Open Journal of Epidemiology
Vol.06 No.04(2016), Article ID:72228,15 pages

Perceptions and Receipt of Cancer Screening among African Americans: A Community Networks Program Project

Sylvie A. Akohoue1, Donna Kenerson2, Zudi-Mwak Takizala1, Katina Beard3, Marilyn Burress4, Helen Pinkerton5, Jianguo Liu1, Kushal Patel2, Margaret Hargreaves1

1School of Medicine, Meharry Medical College, Nashville, TN, USA

2Tennessee State University, Nashville, TN, USA

3Matthew Walker Comprehensive Health Center, Nashville, TN, USA

4Memphis Health Center, Memphis, TN, USA

5Southside/Dotson Community Health Center, Chattanooga, TN, USA

Copyright © 2016 by authors and Scientific Research Publishing Inc.

This work is licensed under the Creative Commons Attribution International License (CC BY 4.0).

Received: September 11, 2016; Accepted: November 20, 2016; Published: November 24, 2016


Objective: Minority groups constitute one of the nation’s highest cancer risk groups. Historically, these groups have not been adequately informed about cancer, its prevention and/or treatment. The purpose of this study was to examine participants’ receipt of cancer screening and to explore perceptions of barriers to and facilitators of cancer screening. Methods: A two-part study design consisting of a survey and focus group was conducted among African Americans residents of neighborhoods geographically defined as low-income areas of Chattanooga, Memphis, and Nashville in the state of Tennessee. The survey was administered to 1071 participants, and 12 focus groups were conducted with a total of 112 participants, with both sets of participants being residents of similarly defined underserved communities served by the community health centers. Results: Overall, 51% of surveyed respondents were females; the majority (75%) had a yearly income of less than $25,000; and 67% reported 12 years of education or less. Most surveyed respondents had a family history of cancer. More than 30% and 64% of male respondents over 50 years old did not receive prostate cancer and colorectal cancer screening, respectively; 58% of women 50 years and older were not screened for colorectal cancer; 28% of women over 40 years old did not receive breast cancer screening. Barriers to cancer screening included: lack of information about cancer screening and treatments, cost of cancer treatment and fear. The need for more information about cancer and cancer treatment, as well as the involvement of churches to increase cancer screening awareness was identified as facilitators. Conclusion: This study provides information into the structural and psychological barriers in cancer screening. It describes the self-reported prevalence/frequency of screening among men and women in our target population, and the associated facilitators to screening.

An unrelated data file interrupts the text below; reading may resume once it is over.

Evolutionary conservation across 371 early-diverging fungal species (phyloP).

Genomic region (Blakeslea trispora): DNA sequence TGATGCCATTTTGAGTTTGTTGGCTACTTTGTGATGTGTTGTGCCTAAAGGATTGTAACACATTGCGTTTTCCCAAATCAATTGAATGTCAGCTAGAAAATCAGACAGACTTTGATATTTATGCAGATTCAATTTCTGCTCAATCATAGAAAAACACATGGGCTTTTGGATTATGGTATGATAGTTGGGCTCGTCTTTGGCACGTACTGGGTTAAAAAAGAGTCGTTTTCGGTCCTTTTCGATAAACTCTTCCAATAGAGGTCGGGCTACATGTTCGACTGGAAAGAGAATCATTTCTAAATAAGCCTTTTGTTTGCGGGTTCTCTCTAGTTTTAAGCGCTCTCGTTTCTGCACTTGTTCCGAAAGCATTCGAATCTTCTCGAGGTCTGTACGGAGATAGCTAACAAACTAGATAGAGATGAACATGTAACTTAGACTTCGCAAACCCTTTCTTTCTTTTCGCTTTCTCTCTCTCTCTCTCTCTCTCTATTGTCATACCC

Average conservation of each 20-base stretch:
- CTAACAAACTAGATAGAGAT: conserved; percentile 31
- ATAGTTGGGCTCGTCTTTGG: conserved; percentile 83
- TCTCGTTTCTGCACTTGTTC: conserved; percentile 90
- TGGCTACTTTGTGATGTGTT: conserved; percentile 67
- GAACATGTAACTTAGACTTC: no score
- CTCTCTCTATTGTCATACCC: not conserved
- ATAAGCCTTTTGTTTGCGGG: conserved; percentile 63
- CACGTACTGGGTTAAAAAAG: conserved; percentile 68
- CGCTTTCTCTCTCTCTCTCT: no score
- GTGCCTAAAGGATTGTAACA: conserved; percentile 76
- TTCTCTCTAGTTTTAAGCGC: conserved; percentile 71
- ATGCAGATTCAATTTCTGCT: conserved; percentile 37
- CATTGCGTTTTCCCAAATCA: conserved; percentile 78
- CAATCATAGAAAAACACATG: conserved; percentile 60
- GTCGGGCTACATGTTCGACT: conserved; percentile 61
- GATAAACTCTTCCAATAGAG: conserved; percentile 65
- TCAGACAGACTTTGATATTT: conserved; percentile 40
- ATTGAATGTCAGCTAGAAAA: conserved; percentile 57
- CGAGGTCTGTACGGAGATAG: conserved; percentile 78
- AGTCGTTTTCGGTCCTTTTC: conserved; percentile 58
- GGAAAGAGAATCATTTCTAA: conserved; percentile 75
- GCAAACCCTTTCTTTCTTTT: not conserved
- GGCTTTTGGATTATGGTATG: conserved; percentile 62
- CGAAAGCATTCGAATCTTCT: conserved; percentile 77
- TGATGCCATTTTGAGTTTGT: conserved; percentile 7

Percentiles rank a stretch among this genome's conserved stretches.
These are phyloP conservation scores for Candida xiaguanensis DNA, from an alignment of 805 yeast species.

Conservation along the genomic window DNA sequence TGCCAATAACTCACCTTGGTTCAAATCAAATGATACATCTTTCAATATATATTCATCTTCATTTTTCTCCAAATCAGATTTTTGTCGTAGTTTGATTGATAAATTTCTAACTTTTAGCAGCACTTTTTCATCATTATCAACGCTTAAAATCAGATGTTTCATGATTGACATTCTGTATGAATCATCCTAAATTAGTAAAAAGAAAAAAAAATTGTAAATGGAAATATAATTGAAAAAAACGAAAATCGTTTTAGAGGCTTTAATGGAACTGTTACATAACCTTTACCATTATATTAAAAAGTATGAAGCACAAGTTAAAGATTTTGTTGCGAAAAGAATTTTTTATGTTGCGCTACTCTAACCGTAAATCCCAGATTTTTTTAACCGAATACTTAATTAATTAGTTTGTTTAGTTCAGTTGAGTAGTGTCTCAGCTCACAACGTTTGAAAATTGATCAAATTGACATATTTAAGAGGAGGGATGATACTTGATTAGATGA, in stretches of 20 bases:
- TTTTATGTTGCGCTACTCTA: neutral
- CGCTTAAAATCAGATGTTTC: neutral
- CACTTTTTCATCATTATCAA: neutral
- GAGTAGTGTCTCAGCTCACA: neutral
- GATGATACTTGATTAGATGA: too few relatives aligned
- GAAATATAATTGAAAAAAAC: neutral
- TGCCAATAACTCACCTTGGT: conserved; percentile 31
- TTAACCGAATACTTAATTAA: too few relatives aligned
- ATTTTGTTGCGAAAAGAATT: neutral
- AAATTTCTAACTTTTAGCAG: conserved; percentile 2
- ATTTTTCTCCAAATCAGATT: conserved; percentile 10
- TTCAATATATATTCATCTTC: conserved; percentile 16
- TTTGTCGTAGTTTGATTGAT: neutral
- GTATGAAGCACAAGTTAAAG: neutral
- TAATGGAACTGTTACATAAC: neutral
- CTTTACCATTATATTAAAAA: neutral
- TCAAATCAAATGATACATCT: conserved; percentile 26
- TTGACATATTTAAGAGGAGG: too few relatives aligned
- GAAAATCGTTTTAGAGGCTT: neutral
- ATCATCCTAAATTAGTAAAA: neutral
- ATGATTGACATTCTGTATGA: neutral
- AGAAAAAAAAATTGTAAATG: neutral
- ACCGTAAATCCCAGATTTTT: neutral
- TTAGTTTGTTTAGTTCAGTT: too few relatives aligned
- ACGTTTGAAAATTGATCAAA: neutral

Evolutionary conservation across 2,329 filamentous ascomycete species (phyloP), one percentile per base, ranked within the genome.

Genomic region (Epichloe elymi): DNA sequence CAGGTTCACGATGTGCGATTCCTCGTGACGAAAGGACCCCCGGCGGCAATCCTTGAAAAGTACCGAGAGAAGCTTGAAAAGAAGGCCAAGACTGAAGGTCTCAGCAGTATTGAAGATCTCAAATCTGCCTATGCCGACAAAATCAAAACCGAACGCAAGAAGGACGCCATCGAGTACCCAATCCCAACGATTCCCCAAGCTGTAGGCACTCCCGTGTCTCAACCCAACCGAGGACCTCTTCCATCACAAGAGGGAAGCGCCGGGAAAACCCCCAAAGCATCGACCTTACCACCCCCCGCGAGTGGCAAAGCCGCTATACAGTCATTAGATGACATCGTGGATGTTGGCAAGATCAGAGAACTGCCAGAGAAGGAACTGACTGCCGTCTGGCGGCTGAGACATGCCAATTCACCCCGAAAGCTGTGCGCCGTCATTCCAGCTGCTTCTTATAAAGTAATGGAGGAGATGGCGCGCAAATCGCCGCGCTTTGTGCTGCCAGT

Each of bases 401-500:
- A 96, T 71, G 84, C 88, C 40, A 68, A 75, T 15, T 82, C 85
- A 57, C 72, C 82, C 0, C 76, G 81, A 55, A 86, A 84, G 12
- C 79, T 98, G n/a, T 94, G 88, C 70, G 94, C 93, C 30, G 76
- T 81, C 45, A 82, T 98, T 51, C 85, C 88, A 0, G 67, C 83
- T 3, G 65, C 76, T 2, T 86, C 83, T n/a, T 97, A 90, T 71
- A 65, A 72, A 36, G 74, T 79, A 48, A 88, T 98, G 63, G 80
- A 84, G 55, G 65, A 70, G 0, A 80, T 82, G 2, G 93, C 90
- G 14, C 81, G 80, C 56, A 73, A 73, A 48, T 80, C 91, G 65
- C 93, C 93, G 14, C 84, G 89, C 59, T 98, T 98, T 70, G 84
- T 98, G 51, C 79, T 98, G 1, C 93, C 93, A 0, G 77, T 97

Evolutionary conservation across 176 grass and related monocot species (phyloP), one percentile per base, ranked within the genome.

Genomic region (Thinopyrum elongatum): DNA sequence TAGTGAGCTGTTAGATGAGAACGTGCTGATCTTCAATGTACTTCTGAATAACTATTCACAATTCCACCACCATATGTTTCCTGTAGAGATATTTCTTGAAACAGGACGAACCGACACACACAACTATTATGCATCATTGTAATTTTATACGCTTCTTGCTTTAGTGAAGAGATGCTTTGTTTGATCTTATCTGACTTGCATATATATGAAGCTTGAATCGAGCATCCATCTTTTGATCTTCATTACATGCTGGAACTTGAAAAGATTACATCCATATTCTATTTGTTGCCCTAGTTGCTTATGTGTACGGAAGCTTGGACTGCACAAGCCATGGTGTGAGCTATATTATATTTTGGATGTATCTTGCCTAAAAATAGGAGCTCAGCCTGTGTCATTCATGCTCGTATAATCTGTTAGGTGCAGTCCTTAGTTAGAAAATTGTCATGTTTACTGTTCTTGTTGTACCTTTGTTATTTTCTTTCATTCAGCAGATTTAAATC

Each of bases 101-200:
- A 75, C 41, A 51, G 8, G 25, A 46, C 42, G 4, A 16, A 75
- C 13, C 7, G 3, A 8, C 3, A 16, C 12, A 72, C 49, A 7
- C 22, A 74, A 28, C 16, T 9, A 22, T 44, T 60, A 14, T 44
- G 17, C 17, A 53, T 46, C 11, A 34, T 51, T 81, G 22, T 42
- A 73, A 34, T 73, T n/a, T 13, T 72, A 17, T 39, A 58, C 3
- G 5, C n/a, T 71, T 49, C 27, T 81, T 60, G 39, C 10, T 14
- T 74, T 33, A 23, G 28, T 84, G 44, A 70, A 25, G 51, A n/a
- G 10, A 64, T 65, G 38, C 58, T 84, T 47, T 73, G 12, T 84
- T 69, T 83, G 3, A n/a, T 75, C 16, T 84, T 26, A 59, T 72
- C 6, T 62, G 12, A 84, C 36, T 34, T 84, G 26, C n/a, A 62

Cancer Screening, Barriers, Facilitators, African Americans

1. Introduction

Despite reports of recent declines in cancer deaths, racial and ethnic disparities in cancer incidence and mortality continue to exist for the most common types of cancer [1] [2] [3] [4] . Compared to non-Hispanic whites, African Americans men (275.5 vs. 214 per 100,000) and women (173 vs 151 per 100,000) have a higher death rate for cancer, with twice the death rates for both cervical and prostate cancers than non-Hispanic whites [5] . An unusual disparity is breast cancer, for which African Americans have lower incidence rates but higher death rates than non-Hispanic whites [5] . Among Hispanic women the incidence rates for cervical cancer are 15% higher with 50% less death rates than non-Hispanic whites [5] .